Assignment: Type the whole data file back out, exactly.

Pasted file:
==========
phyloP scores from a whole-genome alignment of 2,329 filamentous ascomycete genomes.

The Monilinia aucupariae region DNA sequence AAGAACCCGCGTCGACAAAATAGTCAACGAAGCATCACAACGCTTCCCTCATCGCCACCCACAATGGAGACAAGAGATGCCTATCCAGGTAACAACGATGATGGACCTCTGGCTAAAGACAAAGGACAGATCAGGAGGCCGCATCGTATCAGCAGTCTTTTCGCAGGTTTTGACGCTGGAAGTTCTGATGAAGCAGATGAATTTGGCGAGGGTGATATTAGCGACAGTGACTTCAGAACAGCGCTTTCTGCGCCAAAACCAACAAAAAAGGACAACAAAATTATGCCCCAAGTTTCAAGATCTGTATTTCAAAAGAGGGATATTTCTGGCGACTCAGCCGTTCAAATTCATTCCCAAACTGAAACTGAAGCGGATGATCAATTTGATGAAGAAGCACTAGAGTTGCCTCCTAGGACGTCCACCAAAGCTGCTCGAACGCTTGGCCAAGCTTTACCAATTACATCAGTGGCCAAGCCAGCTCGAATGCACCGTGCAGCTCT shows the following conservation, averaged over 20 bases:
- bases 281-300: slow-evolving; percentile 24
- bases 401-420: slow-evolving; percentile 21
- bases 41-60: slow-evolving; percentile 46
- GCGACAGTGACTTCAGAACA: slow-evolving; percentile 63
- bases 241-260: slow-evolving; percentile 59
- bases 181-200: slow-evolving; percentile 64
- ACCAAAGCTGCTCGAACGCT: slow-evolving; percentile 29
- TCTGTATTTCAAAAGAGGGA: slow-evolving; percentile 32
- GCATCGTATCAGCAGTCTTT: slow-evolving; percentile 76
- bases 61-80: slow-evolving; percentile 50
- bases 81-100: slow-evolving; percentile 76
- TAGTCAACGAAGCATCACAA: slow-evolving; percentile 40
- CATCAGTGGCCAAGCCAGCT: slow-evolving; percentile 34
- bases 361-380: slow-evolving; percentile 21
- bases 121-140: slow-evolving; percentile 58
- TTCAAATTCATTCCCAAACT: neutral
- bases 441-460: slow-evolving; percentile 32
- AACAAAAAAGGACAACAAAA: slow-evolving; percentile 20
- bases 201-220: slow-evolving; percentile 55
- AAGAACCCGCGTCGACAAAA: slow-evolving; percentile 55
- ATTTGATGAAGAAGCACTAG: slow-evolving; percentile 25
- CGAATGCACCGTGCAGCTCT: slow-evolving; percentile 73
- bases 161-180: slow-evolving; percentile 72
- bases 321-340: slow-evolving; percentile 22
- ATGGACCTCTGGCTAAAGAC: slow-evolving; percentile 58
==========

phyloP scores from a whole-genome alignment of 2,329 filamentous ascomycete genomes.

The Monilinia aucupariae region DNA sequence AAGAACCCGCGTCGACAAAATAGTCAACGAAGCATCACAACGCTTCCCTCATCGCCACCCACAATGGAGACAAGAGATGCCTATCCAGGTAACAACGATGATGGACCTCTGGCTAAAGACAAAGGACAGATCAGGAGGCCGCATCGTATCAGCAGTCTTTTCGCAGGTTTTGACGCTGGAAGTTCTGATGAAGCAGATGAATTTGGCGAGGGTGATATTAGCGACAGTGACTTCAGAACAGCGCTTTCTGCGCCAAAACCAACAAAAAAGGACAACAAAATTATGCCCCAAGTTTCAAGATCTGTATTTCAAAAGAGGGATATTTCTGGCGACTCAGCCGTTCAAATTCATTCCCAAACTGAAACTGAAGCGGATGATCAATTTGATGAAGAAGCACTAGAGTTGCCTCCTAGGACGTCCACCAAAGCTGCTCGAACGCTTGGCCAAGCTTTACCAATTACATCAGTGGCCAAGCCAGCTCGAATGCACCGTGCAGCTCT shows the following conservation, averaged over 20 bases:
- bases 281-300: slow-evolving; percentile 24
- bases 401-420: slow-evolving; percentile 21
- bases 41-60: slow-evolving; percentile 46
- GCGACAGTGACTTCAGAACA: slow-evolving; percentile 63
- bases 241-260: slow-evolving; percentile 59
- bases 181-200: slow-evolving; percentile 64
- ACCAAAGCTGCTCGAACGCT: slow-evolving; percentile 29
- TCTGTATTTCAAAAGAGGGA: slow-evolving; percentile 32
- GCATCGTATCAGCAGTCTTT: slow-evolving; percentile 76
- bases 61-80: slow-evolving; percentile 50
- bases 81-100: slow-evolving; percentile 76
- TAGTCAACGAAGCATCACAA: slow-evolving; percentile 40
- CATCAGTGGCCAAGCCAGCT: slow-evolving; percentile 34
- bases 361-380: slow-evolving; percentile 21
- bases 121-140: slow-evolving; percentile 58
- TTCAAATTCATTCCCAAACT: neutral
- bases 441-460: slow-evolving; percentile 32
- AACAAAAAAGGACAACAAAA: slow-evolving; percentile 20
- bases 201-220: slow-evolving; percentile 55
- AAGAACCCGCGTCGACAAAA: slow-evolving; percentile 55
- ATTTGATGAAGAAGCACTAG: slow-evolving; percentile 25
- CGAATGCACCGTGCAGCTCT: slow-evolving; percentile 73
- bases 161-180: slow-evolving; percentile 72
- bases 321-340: slow-evolving; percentile 22
- ATGGACCTCTGGCTAAAGAC: slow-evolving; percentile 58